Fusarium is a genus of filamentous fungi that includes species that cause devastating diseases in major staple crops, such as wheat, maize, rice, and barley, resulting in severe yield losses and mycotoxin contamination of infected grains. Phenamacril is a novel fungicide that is considered environmentally benign due to its exceptional specificity; it inhibits the ATPase activity of the sole class I myosin of only a subset of Fusarium species including the major plant pathogens F. graminearum, F. asiaticum and F. fujikuroi. To understand the underlying mechanisms of inhibition, species specificity, and resistance mutations, we have determined the crystal structure of phenamacril-bound F. graminearum myosin I. Phenamacril binds in the actin-binding cleft in a new allosteric pocket that contains the central residue of the regulatory Switch 2 loop and that is collapsed in the structure of a myosin with closed actin-binding cleft, suggesting that pocket occupancy blocks cleft closure. We have further identified a single, transferable phenamacril-binding residue found exclusively in phenamacril-sensitive myosins to confer phenamacril selectivity.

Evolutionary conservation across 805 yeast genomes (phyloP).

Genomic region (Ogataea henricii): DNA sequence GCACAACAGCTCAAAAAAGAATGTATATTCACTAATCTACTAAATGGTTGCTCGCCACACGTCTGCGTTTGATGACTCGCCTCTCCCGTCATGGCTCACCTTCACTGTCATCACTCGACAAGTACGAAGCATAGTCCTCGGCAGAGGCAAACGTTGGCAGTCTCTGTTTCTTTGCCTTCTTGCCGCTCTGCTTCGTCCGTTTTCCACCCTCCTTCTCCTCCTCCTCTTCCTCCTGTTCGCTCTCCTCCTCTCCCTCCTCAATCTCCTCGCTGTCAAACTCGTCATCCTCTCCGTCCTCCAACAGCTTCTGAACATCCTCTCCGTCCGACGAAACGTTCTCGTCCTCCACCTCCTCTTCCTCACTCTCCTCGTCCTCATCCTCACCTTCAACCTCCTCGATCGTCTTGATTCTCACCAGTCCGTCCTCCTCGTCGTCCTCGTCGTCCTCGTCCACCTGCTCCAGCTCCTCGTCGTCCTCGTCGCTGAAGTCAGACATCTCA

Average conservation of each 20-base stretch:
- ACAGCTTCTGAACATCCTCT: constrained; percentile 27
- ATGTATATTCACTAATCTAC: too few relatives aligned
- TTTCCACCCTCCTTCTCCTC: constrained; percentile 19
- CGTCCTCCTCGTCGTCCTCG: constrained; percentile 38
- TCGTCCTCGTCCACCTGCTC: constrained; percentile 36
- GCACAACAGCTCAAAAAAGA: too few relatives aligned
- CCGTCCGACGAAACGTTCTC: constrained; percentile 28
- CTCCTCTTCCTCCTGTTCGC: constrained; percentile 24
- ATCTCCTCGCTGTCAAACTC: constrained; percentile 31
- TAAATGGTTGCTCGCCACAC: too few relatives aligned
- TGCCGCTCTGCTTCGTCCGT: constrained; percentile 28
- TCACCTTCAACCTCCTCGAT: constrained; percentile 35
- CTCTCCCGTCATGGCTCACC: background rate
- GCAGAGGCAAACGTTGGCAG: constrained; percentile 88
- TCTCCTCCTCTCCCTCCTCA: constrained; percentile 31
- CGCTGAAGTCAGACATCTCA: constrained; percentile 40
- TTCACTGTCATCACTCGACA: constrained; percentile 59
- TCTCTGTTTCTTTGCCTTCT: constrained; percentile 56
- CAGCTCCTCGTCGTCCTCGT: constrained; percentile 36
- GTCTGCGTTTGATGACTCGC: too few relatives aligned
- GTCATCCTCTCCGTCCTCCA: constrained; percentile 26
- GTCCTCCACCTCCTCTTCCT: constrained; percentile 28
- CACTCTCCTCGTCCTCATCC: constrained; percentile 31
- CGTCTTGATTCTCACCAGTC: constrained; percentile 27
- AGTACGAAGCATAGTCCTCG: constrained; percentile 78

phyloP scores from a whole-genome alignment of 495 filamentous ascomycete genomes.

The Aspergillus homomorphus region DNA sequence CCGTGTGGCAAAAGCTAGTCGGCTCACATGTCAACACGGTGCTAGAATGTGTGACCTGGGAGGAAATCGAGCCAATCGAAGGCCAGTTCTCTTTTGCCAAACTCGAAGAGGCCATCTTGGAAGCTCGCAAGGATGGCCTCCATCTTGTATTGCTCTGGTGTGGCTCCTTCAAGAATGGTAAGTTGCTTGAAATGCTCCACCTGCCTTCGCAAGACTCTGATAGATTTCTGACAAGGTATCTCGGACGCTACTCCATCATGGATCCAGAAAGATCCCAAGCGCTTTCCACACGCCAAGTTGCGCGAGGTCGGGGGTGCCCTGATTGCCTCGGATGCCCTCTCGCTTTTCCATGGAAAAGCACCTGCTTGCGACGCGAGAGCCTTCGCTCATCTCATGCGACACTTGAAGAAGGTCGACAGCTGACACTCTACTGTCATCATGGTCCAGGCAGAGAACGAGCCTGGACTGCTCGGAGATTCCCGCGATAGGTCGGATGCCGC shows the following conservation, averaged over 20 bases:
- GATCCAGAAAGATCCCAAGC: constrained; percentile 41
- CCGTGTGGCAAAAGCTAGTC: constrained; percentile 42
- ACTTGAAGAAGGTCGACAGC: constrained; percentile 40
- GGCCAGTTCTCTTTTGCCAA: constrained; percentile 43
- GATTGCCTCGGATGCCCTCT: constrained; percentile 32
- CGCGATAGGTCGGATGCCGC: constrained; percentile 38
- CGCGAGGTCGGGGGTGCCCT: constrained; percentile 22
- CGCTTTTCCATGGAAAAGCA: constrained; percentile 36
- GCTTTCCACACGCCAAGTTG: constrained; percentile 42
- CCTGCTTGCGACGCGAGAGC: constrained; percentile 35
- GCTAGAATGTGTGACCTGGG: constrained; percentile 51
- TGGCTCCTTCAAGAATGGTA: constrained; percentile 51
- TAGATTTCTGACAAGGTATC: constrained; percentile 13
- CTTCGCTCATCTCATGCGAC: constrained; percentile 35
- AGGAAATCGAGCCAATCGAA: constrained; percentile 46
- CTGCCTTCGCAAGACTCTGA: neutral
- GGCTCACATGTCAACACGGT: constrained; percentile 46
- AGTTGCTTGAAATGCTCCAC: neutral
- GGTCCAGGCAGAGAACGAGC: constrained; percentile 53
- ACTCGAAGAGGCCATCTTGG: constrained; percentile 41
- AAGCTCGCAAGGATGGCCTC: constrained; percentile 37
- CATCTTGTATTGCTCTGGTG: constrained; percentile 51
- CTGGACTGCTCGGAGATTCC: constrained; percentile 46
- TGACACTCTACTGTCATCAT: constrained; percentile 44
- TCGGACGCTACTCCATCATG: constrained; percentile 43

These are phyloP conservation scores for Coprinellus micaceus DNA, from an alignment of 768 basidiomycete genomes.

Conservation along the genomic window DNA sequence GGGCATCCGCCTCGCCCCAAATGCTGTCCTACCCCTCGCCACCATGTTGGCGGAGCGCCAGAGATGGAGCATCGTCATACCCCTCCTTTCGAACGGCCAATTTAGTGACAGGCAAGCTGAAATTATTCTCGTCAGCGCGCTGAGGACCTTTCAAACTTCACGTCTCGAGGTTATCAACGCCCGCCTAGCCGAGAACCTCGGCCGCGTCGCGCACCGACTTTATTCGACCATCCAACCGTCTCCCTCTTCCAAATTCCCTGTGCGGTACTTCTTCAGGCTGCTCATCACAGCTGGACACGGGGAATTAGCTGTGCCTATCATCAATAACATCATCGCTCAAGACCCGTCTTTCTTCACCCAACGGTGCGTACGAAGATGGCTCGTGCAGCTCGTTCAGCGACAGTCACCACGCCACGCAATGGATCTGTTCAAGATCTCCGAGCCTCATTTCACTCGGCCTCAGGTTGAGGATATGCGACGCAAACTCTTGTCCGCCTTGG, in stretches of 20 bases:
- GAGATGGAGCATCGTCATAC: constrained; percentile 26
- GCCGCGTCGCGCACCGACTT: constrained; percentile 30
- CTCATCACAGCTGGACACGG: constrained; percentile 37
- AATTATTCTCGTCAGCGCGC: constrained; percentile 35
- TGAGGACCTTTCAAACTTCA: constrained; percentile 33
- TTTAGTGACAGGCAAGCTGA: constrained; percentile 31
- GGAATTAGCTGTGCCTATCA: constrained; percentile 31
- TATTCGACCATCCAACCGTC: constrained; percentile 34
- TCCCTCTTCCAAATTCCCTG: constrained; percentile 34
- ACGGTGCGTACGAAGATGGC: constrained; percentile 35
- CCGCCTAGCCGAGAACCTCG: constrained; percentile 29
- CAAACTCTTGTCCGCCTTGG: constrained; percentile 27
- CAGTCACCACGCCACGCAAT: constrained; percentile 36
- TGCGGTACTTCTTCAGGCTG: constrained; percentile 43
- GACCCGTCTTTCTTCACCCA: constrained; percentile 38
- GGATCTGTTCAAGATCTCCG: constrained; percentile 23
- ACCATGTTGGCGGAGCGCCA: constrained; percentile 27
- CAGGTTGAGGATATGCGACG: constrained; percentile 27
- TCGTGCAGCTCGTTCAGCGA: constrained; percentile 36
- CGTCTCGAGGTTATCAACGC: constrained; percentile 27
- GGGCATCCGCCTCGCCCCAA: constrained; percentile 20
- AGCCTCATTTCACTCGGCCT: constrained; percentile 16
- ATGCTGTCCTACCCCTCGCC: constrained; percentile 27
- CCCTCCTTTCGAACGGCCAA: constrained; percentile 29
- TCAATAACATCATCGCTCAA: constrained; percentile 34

ASJC Scopus subject areas
- Molecular Biology